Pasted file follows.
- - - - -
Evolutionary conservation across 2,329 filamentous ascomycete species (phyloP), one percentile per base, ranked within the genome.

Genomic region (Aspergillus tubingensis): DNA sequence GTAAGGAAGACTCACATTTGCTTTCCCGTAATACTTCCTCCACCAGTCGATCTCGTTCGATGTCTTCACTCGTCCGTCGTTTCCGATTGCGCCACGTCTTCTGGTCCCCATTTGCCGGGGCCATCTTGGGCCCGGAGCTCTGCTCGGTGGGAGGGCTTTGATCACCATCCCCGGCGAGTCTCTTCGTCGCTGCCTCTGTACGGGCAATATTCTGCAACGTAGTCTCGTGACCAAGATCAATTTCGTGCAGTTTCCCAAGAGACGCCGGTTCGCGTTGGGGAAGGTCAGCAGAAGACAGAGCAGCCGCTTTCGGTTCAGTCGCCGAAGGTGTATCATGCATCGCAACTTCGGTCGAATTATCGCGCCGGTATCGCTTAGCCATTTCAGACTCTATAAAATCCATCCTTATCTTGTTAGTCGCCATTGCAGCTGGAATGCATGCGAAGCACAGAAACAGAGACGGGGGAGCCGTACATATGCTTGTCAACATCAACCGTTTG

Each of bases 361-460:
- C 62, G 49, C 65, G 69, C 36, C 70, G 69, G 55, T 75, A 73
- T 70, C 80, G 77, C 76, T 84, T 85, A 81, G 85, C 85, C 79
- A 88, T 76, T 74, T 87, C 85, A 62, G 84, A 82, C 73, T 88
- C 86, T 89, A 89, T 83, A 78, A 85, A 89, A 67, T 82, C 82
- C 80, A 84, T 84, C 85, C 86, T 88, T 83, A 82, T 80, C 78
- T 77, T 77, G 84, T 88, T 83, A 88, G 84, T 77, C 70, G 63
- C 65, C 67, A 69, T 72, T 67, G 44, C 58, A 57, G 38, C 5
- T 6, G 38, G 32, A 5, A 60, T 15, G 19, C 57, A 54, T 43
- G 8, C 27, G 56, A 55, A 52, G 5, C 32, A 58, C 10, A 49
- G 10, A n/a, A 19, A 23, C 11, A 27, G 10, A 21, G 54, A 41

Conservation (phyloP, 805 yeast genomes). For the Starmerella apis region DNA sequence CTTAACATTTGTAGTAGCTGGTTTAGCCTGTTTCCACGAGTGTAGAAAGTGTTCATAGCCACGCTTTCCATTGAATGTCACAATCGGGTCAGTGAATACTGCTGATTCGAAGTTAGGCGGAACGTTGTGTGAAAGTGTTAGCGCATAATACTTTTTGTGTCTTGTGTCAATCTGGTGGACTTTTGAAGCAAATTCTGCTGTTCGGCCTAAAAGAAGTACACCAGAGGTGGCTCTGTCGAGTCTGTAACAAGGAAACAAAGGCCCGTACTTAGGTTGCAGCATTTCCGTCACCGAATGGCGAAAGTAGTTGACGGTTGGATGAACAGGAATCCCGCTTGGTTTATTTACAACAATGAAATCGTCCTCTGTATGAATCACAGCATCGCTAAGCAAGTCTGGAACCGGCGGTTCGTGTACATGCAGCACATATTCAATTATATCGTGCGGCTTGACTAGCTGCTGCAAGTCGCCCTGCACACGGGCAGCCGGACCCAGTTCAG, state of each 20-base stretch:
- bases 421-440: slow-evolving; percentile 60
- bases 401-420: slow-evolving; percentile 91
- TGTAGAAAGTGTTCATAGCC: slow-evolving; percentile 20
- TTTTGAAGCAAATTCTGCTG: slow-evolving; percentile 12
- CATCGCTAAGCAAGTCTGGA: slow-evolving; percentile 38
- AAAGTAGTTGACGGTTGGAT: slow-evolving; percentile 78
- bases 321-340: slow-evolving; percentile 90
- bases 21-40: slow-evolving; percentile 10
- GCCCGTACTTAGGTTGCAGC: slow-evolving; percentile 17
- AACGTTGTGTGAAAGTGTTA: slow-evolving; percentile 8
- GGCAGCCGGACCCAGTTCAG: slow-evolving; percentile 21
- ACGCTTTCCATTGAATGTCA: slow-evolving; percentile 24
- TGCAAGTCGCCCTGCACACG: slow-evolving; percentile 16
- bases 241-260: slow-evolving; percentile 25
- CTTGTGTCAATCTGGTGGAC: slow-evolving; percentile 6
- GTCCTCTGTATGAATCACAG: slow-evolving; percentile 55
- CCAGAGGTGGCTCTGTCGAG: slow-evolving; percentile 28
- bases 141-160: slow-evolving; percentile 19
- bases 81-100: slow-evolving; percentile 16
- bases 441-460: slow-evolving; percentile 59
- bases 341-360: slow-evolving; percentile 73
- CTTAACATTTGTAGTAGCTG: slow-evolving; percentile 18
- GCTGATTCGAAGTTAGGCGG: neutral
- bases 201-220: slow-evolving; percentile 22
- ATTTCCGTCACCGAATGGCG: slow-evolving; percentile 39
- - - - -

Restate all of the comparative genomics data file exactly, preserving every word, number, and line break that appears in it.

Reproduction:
Evolutionary conservation across 2,329 filamentous ascomycete species (phyloP), one percentile per base, ranked within the genome.

Genomic region (Aspergillus tubingensis): DNA sequence GTAAGGAAGACTCACATTTGCTTTCCCGTAATACTTCCTCCACCAGTCGATCTCGTTCGATGTCTTCACTCGTCCGTCGTTTCCGATTGCGCCACGTCTTCTGGTCCCCATTTGCCGGGGCCATCTTGGGCCCGGAGCTCTGCTCGGTGGGAGGGCTTTGATCACCATCCCCGGCGAGTCTCTTCGTCGCTGCCTCTGTACGGGCAATATTCTGCAACGTAGTCTCGTGACCAAGATCAATTTCGTGCAGTTTCCCAAGAGACGCCGGTTCGCGTTGGGGAAGGTCAGCAGAAGACAGAGCAGCCGCTTTCGGTTCAGTCGCCGAAGGTGTATCATGCATCGCAACTTCGGTCGAATTATCGCGCCGGTATCGCTTAGCCATTTCAGACTCTATAAAATCCATCCTTATCTTGTTAGTCGCCATTGCAGCTGGAATGCATGCGAAGCACAGAAACAGAGACGGGGGAGCCGTACATATGCTTGTCAACATCAACCGTTTG

Each of bases 361-460:
- C 62, G 49, C 65, G 69, C 36, C 70, G 69, G 55, T 75, A 73
- T 70, C 80, G 77, C 76, T 84, T 85, A 81, G 85, C 85, C 79
- A 88, T 76, T 74, T 87, C 85, A 62, G 84, A 82, C 73, T 88
- C 86, T 89, A 89, T 83, A 78, A 85, A 89, A 67, T 82, C 82
- C 80, A 84, T 84, C 85, C 86, T 88, T 83, A 82, T 80, C 78
- T 77, T 77, G 84, T 88, T 83, A 88, G 84, T 77, C 70, G 63
- C 65, C 67, A 69, T 72, T 67, G 44, C 58, A 57, G 38, C 5
- T 6, G 38, G 32, A 5, A 60, T 15, G 19, C 57, A 54, T 43
- G 8, C 27, G 56, A 55, A 52, G 5, C 32, A 58, C 10, A 49
- G 10, A n/a, A 19, A 23, C 11, A 27, G 10, A 21, G 54, A 41

Conservation (phyloP, 805 yeast genomes). For the Starmerella apis region DNA sequence CTTAACATTTGTAGTAGCTGGTTTAGCCTGTTTCCACGAGTGTAGAAAGTGTTCATAGCCACGCTTTCCATTGAATGTCACAATCGGGTCAGTGAATACTGCTGATTCGAAGTTAGGCGGAACGTTGTGTGAAAGTGTTAGCGCATAATACTTTTTGTGTCTTGTGTCAATCTGGTGGACTTTTGAAGCAAATTCTGCTGTTCGGCCTAAAAGAAGTACACCAGAGGTGGCTCTGTCGAGTCTGTAACAAGGAAACAAAGGCCCGTACTTAGGTTGCAGCATTTCCGTCACCGAATGGCGAAAGTAGTTGACGGTTGGATGAACAGGAATCCCGCTTGGTTTATTTACAACAATGAAATCGTCCTCTGTATGAATCACAGCATCGCTAAGCAAGTCTGGAACCGGCGGTTCGTGTACATGCAGCACATATTCAATTATATCGTGCGGCTTGACTAGCTGCTGCAAGTCGCCCTGCACACGGGCAGCCGGACCCAGTTCAG, state of each 20-base stretch:
- bases 421-440: slow-evolving; percentile 60
- bases 401-420: slow-evolving; percentile 91
- TGTAGAAAGTGTTCATAGCC: slow-evolving; percentile 20
- TTTTGAAGCAAATTCTGCTG: slow-evolving; percentile 12
- CATCGCTAAGCAAGTCTGGA: slow-evolving; percentile 38
- AAAGTAGTTGACGGTTGGAT: slow-evolving; percentile 78
- bases 321-340: slow-evolving; percentile 90
- bases 21-40: slow-evolving; percentile 10
- GCCCGTACTTAGGTTGCAGC: slow-evolving; percentile 17
- AACGTTGTGTGAAAGTGTTA: slow-evolving; percentile 8
- GGCAGCCGGACCCAGTTCAG: slow-evolving; percentile 21
- ACGCTTTCCATTGAATGTCA: slow-evolving; percentile 24
- TGCAAGTCGCCCTGCACACG: slow-evolving; percentile 16
- bases 241-260: slow-evolving; percentile 25
- CTTGTGTCAATCTGGTGGAC: slow-evolving; percentile 6
- GTCCTCTGTATGAATCACAG: slow-evolving; percentile 55
- CCAGAGGTGGCTCTGTCGAG: slow-evolving; percentile 28
- bases 141-160: slow-evolving; percentile 19
- bases 81-100: slow-evolving; percentile 16
- bases 441-460: slow-evolving; percentile 59
- bases 341-360: slow-evolving; percentile 73
- CTTAACATTTGTAGTAGCTG: slow-evolving; percentile 18
- GCTGATTCGAAGTTAGGCGG: neutral
- bases 201-220: slow-evolving; percentile 22
- ATTTCCGTCACCGAATGGCG: slow-evolving; percentile 39